For garden bliss, court bees

As the chill March winds blow across the frozen rows of the vacated garden, bees ought to be buzzing in the thoughts of all those who are concerned with the flourishing life of the earth. Bees are of the essence. They always have been and are especially so now.

One reason, outside of the sweet vision of honey on the table, is that most of our fruits and vegetables must be pollinated by bees. Many times our gardens may have failed to produce a good crop of food because of the lack of bees to carry the pollen from plant to plant.

To anyone permanently into gardening, keeping bees has to be the next step to complete garden happiness.

Until something over a hundred years ago bees were left to their wild ways, and if a "bee tree" was found in the woods it was only a happy accident. Even after man began to cultivate bees actively, little was known about them or what went on inside the hive. Since that time a great "literature of bees" has been built up. Today if you wish to get started with bees, you have every advantage of past knowledge and experience to help you succeed.

Outside of reading all you can about how to buy, care for, and appreciate your bees, a good move is to get acquainted with local bee people to find out what works best in your area of the country. Also, it is good to have someone you can call on for advice.

Your public library can furnish you with books galore. Further, you may obtain instructive pamphlets from universities as well as the federal government. Then, by keeping in close touch with your state's apiary board, and joining and participating in a beekeepers' organization, you are on your way.

In the process of setting up your colony you may expect to find someone who is an expert at building the hives and supers (extra boxes for bees to store honey in), thus saving longdistance shipping costs. Or, with the information and patterns obtained from your reading, and with local beekeepers to cue in you in, you can build these yourself, then order your young queen and a starter population from a Sears country catalog.

Many experienced apiarists say this is the best way to get your bees. You are assured of having a healthy queen, and more bees will be hatching right along in the hive. An order next fall will be delivered in time for the bees to get settled in their new home and start producing honey before another winter sets in.

Although we are likely to take it for granted that bees will appear with the season, it isn't necessarily so anymore, in view of the prevailing use of pesticides and weedicides. The facts is, the wild bees are hard put to survive. Even with your bees established, it's hard to keep them from ranging into the next garden or even one a couple of miles away where a spraying program may be under way.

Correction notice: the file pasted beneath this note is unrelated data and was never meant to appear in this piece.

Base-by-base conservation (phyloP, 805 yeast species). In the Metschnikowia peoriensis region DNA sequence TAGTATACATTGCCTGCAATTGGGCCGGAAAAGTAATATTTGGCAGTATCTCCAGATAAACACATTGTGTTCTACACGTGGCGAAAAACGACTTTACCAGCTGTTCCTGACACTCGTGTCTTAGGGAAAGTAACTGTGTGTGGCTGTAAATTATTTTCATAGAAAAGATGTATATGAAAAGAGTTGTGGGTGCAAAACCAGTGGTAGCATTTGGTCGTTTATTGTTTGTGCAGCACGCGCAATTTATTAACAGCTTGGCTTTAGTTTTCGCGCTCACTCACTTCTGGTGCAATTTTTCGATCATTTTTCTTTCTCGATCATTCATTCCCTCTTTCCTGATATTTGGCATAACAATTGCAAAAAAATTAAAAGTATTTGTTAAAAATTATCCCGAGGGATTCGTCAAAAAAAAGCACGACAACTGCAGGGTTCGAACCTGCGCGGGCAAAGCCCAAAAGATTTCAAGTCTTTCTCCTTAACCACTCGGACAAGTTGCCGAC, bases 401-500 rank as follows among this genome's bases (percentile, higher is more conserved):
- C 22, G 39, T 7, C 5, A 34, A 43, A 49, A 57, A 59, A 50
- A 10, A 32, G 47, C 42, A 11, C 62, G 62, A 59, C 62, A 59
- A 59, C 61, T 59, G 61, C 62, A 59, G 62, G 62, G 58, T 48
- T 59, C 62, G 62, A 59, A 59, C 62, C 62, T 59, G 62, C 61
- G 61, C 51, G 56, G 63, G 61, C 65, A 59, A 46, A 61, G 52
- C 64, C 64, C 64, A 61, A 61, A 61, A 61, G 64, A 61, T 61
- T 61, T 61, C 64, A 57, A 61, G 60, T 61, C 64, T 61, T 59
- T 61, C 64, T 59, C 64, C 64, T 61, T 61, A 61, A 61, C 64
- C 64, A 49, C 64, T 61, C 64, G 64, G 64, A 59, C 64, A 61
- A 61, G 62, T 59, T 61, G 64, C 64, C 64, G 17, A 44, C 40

One thing you can do, however, is to grow a succession of plants close by that are attractive to bees. Some of these include vetch, clover, alfalfa, buckwheat, all the legumes, herb plants including mints and catnip, the berry bushes, and, of course, fruit trees and flowers.

Then look around and you'll probably find many nectar-yielding trees, such as willow, basswood, maple, linden, black locust, tulip poplar, catalpa, and many others.

Another help is to interest your neighbors in the bees. They will alert you before they do any spraying, to allow you to close your hives for the day.

As to location, the hives should be near the house so you can maintain close supervision. Outside of this, you'll find with study that bees can be kept in almost any location -- perhaps surprisingly, even in a crowded city.

As long as man has worked with bees he has carried the hives from field to field by boat, wagon, and truck. This allows the bees to gather honey in areas too far afield for them to fly.

In this business the profits arrive in double measure.

The owner of the field or orchard pays well for the use of the bees in pollinating his blossoms, while at the same time the bees are in business making honey, not only for themselves but for their colony owner.

According to experienced beekeepers, the beginner should start with no more than two hives and learn the ropes firsthand before becoming more ambitious.

As with everything in the garden, bees will repay over and over for all the thought, time, labor, and money spent on them. this is why everyone ought to be thinking about bees -- not only the honey bee, but all kinds, from the big, furry, blustery bumblebee to the tiny "sweat" bee.

All the bees are good friends indeed in the garden.

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